Ron and Roger both enlisted out of high school in 1965 at age 17, requiring their parents to sign off on their early enlistment. They left for Vietnam on the same day, Roger on a plane and Ron by ship. Ron did two extended tours for three years in country, one before the ‘68 Tet Offensive and one after Tet. He was enlisted for seven years before commissioning as an Infantry Officer. He spent three years at California’s Camp Pendleton as platoon commander of an infantry battalion, company executive officer, and company commander (as a first lieutenant), then finished a history degree before Officer Candidate School at Quantico, Virginia. After many other duty stations, Ron ultimately retired as a major after 22 years of active duty.
At about the same time Roger was recovering from his severe wounds, Ron was a sergeant with 2nd Battalion, 1st Marine Division (Rein.), FMF, Moo Bai District, Republic of Vietnam. It was on the night of 28 January 1971 that Ron stepped out of a command post to make a security check. He was struck in the back by what he quickly realized was an enemy ChiCom grenade similar to a German “potato masher.” He dove over that grenade to shield his nearby men.
Ron recalls: “The squad I was with had been through significant and successful small unit engagements for over a month. When I turned and saw the grenade and realized that there were six guys in the blast radius, I threw myself over it. I can tell you it was the comradeship of those guys in that moment that compelled me to instinctively do that.”
Fortunately for Ron, that grenade failed to detonate. If it had, he would have been nominated for a Medal of Honor, much as was the youngest living Marine recipient today, Kyle Carpenter, who dove onto a grenade to save his fellow Marines.
For his actions, Ron received the Navy and Marine Corps’ second-highest award for valor, the Navy Cross.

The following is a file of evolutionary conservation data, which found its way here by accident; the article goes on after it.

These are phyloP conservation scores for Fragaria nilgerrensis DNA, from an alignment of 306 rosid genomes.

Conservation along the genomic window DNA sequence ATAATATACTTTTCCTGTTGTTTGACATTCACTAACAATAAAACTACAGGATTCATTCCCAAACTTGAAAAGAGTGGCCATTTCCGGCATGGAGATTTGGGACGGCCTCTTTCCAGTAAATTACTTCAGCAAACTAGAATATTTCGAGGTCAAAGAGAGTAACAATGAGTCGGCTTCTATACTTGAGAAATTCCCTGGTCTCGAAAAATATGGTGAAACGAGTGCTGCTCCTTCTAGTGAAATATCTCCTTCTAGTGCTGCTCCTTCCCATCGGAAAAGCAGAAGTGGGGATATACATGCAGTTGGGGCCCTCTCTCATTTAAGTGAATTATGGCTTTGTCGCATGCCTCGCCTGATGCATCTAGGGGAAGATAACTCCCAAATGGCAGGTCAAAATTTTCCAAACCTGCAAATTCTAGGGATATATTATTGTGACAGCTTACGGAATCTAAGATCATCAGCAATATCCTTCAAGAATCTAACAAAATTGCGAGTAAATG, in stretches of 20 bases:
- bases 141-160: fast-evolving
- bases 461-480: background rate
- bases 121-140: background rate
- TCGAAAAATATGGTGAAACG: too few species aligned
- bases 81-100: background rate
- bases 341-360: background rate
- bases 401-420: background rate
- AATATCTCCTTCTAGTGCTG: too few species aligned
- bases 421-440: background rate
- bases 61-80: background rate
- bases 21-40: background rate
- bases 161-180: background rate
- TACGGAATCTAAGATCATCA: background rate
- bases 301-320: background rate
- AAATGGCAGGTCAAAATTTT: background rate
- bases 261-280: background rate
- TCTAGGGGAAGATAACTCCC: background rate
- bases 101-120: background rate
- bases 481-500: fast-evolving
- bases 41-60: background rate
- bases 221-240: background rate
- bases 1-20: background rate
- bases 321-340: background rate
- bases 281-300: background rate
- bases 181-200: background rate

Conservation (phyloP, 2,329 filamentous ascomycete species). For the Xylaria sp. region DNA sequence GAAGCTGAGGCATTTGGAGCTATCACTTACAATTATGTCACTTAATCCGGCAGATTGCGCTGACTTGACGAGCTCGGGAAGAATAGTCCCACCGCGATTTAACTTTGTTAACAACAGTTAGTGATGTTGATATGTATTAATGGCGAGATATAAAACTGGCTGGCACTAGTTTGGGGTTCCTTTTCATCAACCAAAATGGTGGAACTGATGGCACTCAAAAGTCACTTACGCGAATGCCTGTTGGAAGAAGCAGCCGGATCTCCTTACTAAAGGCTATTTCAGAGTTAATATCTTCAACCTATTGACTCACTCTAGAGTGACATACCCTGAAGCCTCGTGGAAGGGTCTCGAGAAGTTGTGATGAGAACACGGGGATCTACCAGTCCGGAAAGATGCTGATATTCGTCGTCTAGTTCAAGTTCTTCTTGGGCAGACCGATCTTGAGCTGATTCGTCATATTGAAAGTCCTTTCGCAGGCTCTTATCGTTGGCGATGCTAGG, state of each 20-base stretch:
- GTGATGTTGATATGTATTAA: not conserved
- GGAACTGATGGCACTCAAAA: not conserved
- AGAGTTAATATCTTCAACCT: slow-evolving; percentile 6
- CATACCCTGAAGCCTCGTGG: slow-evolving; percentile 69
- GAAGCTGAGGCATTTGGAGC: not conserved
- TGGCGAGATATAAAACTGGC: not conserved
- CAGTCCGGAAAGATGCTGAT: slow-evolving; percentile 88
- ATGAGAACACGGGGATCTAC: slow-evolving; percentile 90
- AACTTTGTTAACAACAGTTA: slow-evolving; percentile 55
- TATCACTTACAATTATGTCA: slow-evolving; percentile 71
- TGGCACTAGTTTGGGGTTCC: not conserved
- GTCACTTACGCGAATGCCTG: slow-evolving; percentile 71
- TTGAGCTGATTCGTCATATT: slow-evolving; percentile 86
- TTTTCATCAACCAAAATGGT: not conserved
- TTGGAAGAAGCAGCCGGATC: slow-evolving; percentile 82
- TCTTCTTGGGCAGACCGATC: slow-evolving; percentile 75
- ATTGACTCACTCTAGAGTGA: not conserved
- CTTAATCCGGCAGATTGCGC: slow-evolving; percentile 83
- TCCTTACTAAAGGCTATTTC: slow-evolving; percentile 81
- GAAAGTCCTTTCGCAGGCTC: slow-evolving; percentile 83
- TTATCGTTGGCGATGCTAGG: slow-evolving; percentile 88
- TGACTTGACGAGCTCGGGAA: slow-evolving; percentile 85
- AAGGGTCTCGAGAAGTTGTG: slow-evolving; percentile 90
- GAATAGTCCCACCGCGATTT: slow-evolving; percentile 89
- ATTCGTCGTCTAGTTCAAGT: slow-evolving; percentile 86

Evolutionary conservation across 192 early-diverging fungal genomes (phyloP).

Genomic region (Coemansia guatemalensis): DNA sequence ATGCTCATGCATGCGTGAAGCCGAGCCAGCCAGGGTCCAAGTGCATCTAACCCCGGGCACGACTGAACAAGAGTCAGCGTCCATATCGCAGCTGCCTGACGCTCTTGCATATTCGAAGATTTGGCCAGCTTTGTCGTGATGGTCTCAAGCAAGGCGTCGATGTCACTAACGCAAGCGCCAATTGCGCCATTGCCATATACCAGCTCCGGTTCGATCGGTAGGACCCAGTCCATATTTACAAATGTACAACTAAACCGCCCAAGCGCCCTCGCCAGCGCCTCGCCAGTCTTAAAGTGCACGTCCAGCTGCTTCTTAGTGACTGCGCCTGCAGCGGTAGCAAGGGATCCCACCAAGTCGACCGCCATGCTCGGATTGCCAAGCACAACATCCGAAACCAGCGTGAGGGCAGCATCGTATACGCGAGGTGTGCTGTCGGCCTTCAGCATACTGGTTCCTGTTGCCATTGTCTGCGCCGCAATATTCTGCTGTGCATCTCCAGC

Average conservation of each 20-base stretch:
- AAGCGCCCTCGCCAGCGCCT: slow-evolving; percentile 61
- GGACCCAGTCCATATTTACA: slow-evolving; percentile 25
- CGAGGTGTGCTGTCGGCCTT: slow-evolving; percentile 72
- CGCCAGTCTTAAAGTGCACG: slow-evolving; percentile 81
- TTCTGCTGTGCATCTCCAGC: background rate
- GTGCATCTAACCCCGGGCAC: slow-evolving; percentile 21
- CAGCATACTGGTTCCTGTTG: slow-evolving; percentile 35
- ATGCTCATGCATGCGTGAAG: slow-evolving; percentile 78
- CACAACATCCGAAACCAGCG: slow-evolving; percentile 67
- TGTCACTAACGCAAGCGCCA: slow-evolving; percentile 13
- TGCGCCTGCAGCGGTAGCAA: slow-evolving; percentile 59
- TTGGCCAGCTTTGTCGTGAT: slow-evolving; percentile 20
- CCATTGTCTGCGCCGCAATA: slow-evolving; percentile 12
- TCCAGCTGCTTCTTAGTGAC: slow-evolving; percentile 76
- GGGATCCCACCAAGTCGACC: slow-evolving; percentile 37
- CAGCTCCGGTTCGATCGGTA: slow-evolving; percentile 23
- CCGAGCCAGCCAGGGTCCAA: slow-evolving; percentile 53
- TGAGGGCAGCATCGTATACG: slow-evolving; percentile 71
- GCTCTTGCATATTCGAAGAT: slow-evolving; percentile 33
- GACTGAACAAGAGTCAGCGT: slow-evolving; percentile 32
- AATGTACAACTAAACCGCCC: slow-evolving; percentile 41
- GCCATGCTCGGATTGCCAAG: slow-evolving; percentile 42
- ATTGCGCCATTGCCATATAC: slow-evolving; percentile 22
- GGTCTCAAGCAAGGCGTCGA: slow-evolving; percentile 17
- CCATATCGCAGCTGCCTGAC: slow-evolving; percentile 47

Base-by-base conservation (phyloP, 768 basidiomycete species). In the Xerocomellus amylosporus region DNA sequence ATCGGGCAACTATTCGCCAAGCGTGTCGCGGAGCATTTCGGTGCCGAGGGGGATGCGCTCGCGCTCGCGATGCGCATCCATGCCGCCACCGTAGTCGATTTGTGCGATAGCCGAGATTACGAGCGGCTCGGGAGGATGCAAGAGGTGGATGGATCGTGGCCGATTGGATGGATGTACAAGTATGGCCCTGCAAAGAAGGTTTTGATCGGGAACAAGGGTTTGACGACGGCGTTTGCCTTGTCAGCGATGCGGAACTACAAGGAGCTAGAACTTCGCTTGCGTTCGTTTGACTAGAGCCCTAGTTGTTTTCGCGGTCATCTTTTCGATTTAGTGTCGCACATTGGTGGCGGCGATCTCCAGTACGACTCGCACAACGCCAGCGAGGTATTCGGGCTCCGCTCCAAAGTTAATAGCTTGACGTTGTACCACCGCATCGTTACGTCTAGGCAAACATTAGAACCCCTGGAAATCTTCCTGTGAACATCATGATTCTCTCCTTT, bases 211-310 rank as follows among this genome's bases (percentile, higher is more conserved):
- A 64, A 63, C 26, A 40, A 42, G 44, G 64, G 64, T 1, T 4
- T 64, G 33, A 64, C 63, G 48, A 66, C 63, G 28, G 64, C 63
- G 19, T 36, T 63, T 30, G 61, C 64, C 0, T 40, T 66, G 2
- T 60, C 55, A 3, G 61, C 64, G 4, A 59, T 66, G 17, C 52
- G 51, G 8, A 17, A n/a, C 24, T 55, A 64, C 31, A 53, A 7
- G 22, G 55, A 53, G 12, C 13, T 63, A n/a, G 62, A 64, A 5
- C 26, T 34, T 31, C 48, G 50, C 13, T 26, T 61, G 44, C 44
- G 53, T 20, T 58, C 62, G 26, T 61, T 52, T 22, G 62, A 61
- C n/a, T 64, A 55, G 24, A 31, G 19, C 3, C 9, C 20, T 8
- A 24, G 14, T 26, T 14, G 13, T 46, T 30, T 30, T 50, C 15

In addition to the Navy Cross, Ron, like Roger, is the recipient of three Purple Hearts. He also received the Meritorious Service Medal, Two Navy Commendation Medals, Vietnamese Gallantry Cross, Vietnamese Service Medal, Vietnamese Campaign Medal, Jump Wings, and various other unit citations.
Ron says of his Marine career: “Serving with some of the finest people I’ve ever known is what caused me to remain in the Corps as Vietnam came to an end. I love my country and have great respect for my brothers and sisters in each of the service branches.”
Each day of their lives, Roger and Ron both continue to honor their sacred oath “to support and defend” our Constitution and the Republic for which it stands. Their articles on the pages of The Patriot Post are imbued with that spirit.
I have written before how the word “hero” is grossly overused. Fact is, neither of these men would ever approve the title I chose for this column if I had asked. Knowing that, I didn’t ask — publisher’s privilege.
As you go through your day, never take for granted what has been sacrificed for you, and that there are extraordinary people in your midst.
And when confronted with what seem to be insurmountable challenges, “Give ‘em Helle!”
(Please consider a designated gift to support the National Medal of Honor Sustaining Fund, or make a check payable to Liberty Fund (noting MoH Sustaining Fund on the memo line), and mail it to Patriot Foundation Trust, PO Box 407, Chattanooga, TN 37401-0407.)
Semper Vigilans Fortis Paratus et Fidelis
Pro Deo et Libertate — 1776